Most computer hardware is completely outdated and mostly useless after a decade of being on the market. Two decades later and the hardware is usually considered obsolete... but not the original Gameboy. Some creative individuals are using the Gameboy to control drones.
Gizmodo did an article about the awesome way in which people are beginning to use the original Gameboy to control current day drones. Over on the Paparazzi UAV Blog, Gautier Hattenberger has a post about using his old Gameboy as a remote to control for a drone.
The process is a bit complicated, with Hattenberger explaining that the Paparazzi UAV software is utilized as a base for talking to the drone. The software is running on a Dell laptop while the laptop is communicating with the drone. The Game Boy is hooked up to a game link through a custom connector to an arduino board, which in turn is connected to an FTDI USB semiconductor for reading data from the Gameboy's inputs in the Paparazzi software. The FTDI is then plugged into the laptop to complete the process.
As complicated as it sounds, the most amazing thing about it is that it actually works. You can check out the video below from the Enac UAV Lab YouTube channel that shows the Gameboy actually controlling the drone.
The whole thing is completely impractical for common use. However, it is a cool little experiment to show that even some older hardware can be retrofitted with some cool new tech.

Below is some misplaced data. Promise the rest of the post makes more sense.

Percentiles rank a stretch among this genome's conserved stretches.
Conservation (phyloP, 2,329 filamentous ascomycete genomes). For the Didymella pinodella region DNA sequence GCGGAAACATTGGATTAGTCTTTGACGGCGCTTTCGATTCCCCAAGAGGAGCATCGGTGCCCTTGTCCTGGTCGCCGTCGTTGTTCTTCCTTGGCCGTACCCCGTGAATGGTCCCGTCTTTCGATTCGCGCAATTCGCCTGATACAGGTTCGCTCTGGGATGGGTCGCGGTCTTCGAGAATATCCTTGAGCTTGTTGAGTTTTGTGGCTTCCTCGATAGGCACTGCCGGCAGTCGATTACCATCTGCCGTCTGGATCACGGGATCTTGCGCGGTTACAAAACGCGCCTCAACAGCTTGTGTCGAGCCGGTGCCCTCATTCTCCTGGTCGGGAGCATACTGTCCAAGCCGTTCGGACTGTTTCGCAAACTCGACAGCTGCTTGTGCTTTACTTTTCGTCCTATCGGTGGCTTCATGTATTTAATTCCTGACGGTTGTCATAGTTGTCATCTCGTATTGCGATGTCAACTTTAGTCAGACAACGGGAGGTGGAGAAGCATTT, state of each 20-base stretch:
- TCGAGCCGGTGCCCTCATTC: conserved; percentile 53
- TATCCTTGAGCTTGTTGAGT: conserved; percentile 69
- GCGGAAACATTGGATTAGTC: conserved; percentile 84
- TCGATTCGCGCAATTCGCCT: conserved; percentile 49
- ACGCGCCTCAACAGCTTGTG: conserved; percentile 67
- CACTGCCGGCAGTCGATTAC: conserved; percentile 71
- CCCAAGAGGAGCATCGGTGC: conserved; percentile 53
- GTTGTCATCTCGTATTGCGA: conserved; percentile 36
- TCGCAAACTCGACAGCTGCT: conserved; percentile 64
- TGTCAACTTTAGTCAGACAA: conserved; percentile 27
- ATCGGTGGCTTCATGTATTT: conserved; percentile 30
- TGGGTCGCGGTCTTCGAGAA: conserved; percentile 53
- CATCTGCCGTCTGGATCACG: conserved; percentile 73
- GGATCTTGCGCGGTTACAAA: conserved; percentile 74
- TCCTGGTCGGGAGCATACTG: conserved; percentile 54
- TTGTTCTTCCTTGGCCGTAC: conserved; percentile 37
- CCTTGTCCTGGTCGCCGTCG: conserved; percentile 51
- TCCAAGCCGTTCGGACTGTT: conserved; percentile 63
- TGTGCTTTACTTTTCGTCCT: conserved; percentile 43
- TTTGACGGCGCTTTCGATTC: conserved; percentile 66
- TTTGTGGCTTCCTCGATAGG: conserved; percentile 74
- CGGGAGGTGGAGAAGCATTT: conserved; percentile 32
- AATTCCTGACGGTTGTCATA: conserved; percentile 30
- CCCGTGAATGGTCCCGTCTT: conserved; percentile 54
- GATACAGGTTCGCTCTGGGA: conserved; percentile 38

So if you haven't watched the video yet, it's explained that the 'A' and 'B' buttons on the Gameboy control the elevation of the drone, raising and lowering it with the press of a button. The left and right digital pad buttons control the yaw, with the forward and backward on the pad controlling forward and backward momentum.
The start and select buttons are also put to use, controlling the drones ability to rotate left and right while in mid-flight.
At times the controls seem to be a little slow in responding. It's tough to tell if some of the inputs may be suffering from latency delay due to all the cords Jerry-rigged between the Gameboy and the laptop, or if the software just has a tough time sending the signals from the laptop's wi-fi connection to the drone, but there are a few moments where I was worried the drone would veer right off the field and into the lamppost or a building. However, Hattenberger managed to reel it in and keep it stable for the purposes of the video demonstration.
Now hopefully we can see someone use a PS3's SixAxis to control a drone. That would be pretty cool to see. As for Hattenberger, he's one of the few people who can put on his resume that he managed to fly a remote drone using a Nintendo Gameboy.
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